Poison gas leak kills DuPont worker
by: David Gutierrez
The Belle plant in Charleston, W.V. reported on Jan. 22 that it had detected a leak of the highly toxic and flammable chemical methyl chloride, which is used to make the herbicide hexazinone (marketed as Velpar). Approximately 1,900 pounds of the material had escaped over the course of up to five days before the leak was detected. The next morning, the factory reported releasing "less than 20 pounds" of sulfuric acid during the "spent acid recovery process."
Less than seven hours later, a leak in a transfer hose caused a worker to be sprayed in the face with phosgene, a highly toxic gas used as a chemical weapon during World War I. Although the hose was not in use at the time, traces of the lethal chemical had remained in it from a prior use.
The worker was transferred to the hospital for treatment, but did not survive.
Phosgene is used in the manufacture of polyurethane and polycarbonate plastics.
After the three incidents, DuPont announced that it would be shutting down most of the factory for up to two weeks to conduct comprehensive safety tests. Even as the tests were beginning, however, a worker reported a "small electrical fire" at a tank full of sulfuric acid. The company later stated that the incident was actually "electrical arcing" and not a fire.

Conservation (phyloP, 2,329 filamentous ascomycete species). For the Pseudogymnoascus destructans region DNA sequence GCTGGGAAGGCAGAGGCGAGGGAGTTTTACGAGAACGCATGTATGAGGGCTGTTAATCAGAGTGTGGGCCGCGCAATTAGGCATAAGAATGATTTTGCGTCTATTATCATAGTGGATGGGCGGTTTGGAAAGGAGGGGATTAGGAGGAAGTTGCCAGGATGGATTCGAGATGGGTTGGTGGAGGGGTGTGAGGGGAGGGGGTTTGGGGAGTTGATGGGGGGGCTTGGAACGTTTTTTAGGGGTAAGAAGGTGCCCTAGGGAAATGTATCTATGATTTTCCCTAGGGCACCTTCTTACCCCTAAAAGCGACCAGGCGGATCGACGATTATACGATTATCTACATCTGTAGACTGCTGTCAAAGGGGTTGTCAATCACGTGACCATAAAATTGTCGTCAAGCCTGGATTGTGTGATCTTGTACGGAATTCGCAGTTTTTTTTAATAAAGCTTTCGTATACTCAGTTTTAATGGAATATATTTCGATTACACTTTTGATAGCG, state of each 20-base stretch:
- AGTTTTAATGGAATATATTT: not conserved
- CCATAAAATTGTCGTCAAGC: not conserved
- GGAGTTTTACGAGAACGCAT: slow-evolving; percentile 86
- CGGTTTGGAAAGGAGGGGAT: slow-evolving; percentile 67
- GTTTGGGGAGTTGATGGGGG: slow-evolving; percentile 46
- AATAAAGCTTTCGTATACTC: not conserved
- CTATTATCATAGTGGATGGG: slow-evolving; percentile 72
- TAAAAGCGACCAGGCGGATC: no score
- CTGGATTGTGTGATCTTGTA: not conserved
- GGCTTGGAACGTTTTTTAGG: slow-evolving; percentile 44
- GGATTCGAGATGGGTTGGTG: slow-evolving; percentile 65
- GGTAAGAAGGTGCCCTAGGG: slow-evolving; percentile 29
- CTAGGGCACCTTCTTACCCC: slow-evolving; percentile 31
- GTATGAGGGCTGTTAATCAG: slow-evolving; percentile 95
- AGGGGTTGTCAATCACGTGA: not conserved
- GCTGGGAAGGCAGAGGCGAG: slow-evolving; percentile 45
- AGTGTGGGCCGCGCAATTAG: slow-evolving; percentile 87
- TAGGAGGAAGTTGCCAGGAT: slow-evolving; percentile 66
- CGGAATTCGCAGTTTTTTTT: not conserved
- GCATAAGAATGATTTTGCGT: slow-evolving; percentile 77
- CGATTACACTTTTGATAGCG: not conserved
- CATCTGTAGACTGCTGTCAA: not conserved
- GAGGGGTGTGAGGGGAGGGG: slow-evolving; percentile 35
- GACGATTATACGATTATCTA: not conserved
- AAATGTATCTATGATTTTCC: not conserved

The state Department of Environmental Protection has ordered an inspection of the plant, and at least three different federal agencies have said they may conduct their own investigations. The agencies include the U.S. Chemical Safety Board, the Occupational Safety and Health Administration and the Environmental Protection Agency.